Electronic Cigarettes Are Dangerous

Their Exploding Batteries Have Hurt At Least 158 People

A man in Muskogee, Okla., was permanently disfigured when his electronic cigarette, or e-cigarette, exploded while he was using it. A man in Berlin, N.J., needed skin grafts for a leg that was burned when an e-cigarette battery exploded in his pocket. A man in Tustin, Calif., needed to have surgery to remove part of an e-cigarette from his mouth after the e-cigarette exploded in his mouth and shattered his teeth.

How common are anecdotes like the ones listed before? A publication that reviews e-cigarettes named eCig One found 243 e-cigarette explosions from 2009 through the end of April, 2017.

The eCig One report says that 158 people were injured in the e-cigarette explosions, the explosions are becoming more common and more serious, and the publication learned about most of the 243 incidents from media reports. There is no governmental entity keeping track of the incidents. Consequently, they are underreported, eCig One reports.

“In researching this list of e-cigarette explosions, we quickly became certain of one thing: many e-cigarette explosions are never reported in the media,” the report states. “In some cases, local media might not consider the event newsworthy. In other cases, the e-cigarette’s owner might not report the event, perhaps out of embarrassment or because no serious damage was caused.”

E-cigarettes were first sold in the U.S. in 2007, according to “Electronic Cigarette Explosions and Fires: The 2015 Experience,” a report by the trade association the National Fire Protection Association (NFPA). By 2014, approximately 12.6 percent of American adults had used an e-cigarette at least once, about 3.7 percent of U.S. adults were still using them, and 1.1 percent of U.S. adults were using them daily. Sales were about $1.5 billion in 2014.

E-cigarettes have been marketed as a step toward helping people quit smoking and a safer alternative to cigarettes because they don’t have most of the toxic chemicals that are in tobacco cigarettes. However, e-cigarettes have been controversial because there is limited data about their effect on people’s health and some health experts believe they can be a gateway for children and others to begin smoking tobacco cigarettes.

Until the last two or three years, though, the issue of e-cigarettes’ batteries exploding received scant attention. In fact, the 2015 NFPA report says that “E-cigarette fires and explosions are rare events” and listed only 15 for 2015.

The reporting was clearly faulty because the University of Washington Medical Center informed The New England Journal of Medicine that it treated 15 patients injured by “e-cigarette explosions due to the lithium-ion battery component” from October, 2015 through June, 2016. Twelve patients were burned by flames, five by chemicals. The explosions also caused tooth and skin loss.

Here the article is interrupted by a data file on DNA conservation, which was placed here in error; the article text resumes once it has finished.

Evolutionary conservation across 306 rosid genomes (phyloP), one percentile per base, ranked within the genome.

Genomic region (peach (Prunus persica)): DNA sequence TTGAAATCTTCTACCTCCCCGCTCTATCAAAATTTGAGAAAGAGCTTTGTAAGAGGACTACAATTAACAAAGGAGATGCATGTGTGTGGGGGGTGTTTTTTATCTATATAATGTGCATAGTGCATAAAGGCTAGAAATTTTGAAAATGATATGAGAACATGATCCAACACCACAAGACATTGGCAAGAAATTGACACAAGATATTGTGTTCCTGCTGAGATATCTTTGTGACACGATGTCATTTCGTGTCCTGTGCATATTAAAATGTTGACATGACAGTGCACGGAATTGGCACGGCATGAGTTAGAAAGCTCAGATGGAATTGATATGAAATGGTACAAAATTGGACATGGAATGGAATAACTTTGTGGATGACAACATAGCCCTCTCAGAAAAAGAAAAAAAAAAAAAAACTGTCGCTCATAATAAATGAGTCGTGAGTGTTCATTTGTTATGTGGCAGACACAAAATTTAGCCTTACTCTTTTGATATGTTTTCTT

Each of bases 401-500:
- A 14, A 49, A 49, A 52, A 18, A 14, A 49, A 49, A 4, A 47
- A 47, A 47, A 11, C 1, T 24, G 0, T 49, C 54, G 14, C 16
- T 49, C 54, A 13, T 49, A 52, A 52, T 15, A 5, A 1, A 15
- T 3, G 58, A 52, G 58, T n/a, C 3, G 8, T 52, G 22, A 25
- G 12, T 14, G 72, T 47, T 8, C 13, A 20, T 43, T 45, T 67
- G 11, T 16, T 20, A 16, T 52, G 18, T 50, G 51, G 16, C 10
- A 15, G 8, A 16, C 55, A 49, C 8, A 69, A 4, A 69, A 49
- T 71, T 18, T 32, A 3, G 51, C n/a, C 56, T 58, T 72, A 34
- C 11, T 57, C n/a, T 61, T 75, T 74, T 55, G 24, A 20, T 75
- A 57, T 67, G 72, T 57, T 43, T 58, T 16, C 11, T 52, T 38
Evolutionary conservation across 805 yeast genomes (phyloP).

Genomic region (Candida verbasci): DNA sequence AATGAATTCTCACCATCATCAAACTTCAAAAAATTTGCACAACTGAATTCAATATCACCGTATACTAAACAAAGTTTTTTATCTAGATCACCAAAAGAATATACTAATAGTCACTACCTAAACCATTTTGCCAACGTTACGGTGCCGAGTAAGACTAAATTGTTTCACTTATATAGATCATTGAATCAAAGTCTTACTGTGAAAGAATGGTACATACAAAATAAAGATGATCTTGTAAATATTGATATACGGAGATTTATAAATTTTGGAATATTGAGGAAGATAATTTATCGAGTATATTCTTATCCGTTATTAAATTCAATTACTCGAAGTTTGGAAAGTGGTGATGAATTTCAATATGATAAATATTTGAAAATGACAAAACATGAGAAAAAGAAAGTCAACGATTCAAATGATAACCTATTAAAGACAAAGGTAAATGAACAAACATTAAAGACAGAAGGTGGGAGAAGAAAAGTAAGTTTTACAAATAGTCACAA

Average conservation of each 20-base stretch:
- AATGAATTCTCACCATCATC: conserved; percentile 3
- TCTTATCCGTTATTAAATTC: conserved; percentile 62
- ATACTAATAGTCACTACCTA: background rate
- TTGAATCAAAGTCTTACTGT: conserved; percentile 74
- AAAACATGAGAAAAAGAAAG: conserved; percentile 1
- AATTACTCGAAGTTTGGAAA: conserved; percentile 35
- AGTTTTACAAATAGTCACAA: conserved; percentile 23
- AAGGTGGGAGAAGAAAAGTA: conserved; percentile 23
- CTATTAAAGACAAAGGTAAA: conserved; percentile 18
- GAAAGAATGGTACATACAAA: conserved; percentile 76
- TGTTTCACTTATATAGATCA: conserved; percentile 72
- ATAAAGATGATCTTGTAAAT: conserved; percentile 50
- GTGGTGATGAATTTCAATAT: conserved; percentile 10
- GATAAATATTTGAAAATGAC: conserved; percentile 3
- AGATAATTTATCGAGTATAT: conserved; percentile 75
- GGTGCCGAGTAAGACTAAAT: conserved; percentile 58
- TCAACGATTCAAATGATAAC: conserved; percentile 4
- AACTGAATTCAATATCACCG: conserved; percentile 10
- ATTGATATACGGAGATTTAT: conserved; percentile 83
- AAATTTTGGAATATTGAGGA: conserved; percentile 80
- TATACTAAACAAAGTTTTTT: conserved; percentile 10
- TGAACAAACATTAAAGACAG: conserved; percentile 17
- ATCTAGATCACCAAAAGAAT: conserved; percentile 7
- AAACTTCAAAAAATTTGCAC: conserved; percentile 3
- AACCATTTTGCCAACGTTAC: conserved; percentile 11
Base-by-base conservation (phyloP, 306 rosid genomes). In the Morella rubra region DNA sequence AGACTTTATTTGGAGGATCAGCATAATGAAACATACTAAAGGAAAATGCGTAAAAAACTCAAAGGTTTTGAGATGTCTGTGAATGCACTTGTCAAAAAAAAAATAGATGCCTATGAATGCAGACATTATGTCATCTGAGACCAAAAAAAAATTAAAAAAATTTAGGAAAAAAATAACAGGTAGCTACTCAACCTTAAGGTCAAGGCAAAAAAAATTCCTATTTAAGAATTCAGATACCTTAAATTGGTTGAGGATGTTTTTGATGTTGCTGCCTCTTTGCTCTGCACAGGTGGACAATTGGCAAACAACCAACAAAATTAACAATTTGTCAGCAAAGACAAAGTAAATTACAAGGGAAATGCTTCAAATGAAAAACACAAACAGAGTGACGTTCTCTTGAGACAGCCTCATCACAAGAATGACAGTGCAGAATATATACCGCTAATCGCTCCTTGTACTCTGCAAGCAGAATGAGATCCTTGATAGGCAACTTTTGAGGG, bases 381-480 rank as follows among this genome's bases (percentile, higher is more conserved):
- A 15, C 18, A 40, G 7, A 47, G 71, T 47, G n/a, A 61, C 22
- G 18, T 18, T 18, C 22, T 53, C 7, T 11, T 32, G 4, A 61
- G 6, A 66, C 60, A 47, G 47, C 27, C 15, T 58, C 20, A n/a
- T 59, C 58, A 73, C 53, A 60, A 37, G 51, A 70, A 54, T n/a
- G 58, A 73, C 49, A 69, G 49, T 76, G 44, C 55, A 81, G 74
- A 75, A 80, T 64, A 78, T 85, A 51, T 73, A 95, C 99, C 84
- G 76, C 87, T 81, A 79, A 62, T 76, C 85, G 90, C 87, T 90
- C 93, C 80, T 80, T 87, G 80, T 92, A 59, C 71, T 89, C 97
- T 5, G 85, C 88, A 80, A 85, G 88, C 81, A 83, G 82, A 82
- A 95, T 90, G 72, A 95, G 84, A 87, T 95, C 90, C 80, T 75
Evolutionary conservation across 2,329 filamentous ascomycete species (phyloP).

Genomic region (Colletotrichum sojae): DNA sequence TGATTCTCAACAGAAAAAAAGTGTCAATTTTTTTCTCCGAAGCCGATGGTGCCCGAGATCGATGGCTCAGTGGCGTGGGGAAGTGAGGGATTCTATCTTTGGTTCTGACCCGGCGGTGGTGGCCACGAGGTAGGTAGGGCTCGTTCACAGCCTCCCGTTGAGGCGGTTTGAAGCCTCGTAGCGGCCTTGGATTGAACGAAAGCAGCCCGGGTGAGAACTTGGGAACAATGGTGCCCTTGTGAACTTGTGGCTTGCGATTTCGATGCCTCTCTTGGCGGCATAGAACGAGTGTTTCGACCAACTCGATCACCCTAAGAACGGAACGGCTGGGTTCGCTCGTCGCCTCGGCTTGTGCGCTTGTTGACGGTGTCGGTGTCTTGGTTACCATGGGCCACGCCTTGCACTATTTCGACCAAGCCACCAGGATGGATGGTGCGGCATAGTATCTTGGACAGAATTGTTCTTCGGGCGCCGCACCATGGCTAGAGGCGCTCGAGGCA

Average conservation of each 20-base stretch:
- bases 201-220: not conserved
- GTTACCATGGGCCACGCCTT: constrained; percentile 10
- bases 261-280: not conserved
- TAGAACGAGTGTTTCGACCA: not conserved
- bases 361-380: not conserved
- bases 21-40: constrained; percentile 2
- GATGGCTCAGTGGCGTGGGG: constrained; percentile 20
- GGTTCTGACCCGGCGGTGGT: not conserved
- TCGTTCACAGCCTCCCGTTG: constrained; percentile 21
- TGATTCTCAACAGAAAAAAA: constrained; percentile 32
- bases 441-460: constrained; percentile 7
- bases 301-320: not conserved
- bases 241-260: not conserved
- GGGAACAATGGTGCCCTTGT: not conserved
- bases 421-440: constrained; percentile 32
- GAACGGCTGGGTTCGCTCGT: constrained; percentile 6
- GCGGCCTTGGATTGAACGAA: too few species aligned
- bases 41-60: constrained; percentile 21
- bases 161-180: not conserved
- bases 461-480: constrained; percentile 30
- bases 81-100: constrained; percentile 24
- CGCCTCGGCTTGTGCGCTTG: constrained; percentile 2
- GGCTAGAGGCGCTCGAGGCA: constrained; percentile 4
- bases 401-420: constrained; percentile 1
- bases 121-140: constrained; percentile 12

“Although these explosions were previously thought to be isolated events, the injuries among our 15 patients add to growing evidence that e-cigarettes are a public safety concern that demands increased regulation as well as design changes to improve safety,” the letter signed by nine University of Washington doctors says. “In the meantime, both e-cigarette users and health care providers need to be aware of the risk of explosion associated with e-cigarettes.”

Are Batteries Being Regulated?

Until August, 2016, the U.S. government didn’t regulate e-cigarettes at all.

The U.S. Food and Drug Administration (FDA) now regulates them as tobacco products, but it’s not clear whether it is regulating the e-cigarettes’ batteries, the University of Washington doctors write. Regulating batteries has become more important because how they’re being used is changing. Removable batteries are becoming more popular.

Because of the changes in e-cigarette technology, e-cigarette batteries are exploding more often while people are using the e-cigarettes, the eCig One report says. Of the 243 explosions, 63 occurred while the e-cigarettes were being used, 84 occurred while the batteries were being charged, 44 were the result of spare batteries that sometimes exploded in people’s pockets, and 52 “happened during transport, storage or unknown circumstances.”

“Regardless of the circumstances, e-cigarette explosions are far more likely to cause injuries today than they were in the past,” the report says.

E-cigarette users can minimize the chances that their batteries will explode by following 14 steps, however this can seem unreasonable for the average consumer to manage, illustrating why e-cig vaporizers are so dangerous.

Facts explain the e-cigarette battery problem, but a picture can be worth 1,000 words. The photos in this Los Angeles Times story graphically illustrate a victim’s injuries. The photos in this story about an Alabama teen’s injuries are so gruesome that the newspaper article warns readers that the photos might be too graphic for them.

Personal stories should also have an impact on whether government agencies decide to regulate e-cigarettes’ batteries. The eCig One report doesn’t identify the 158 injured victims by name, but this article details the stories of Katrina Williams, 26, who can’t walk without a cane and can’t work because of the burns she sustained after an e-cigarette exploded in her pocket, and Leor Domatov, 14, who is partly blind after a battery exploded in his face.

“The severity of many of the injuries and the comparatively young ages of many of the injury victims that are captured in media accounts provide additional evidence for arguments calling for greater regulatory oversight of this still new technology, particularly in light of the projected increase in sales of the product into the future,” the NFPA report says. “With a rise in e-cigarette use, it can be reasonably anticipated that the incidence of fires and explosions will also increase.”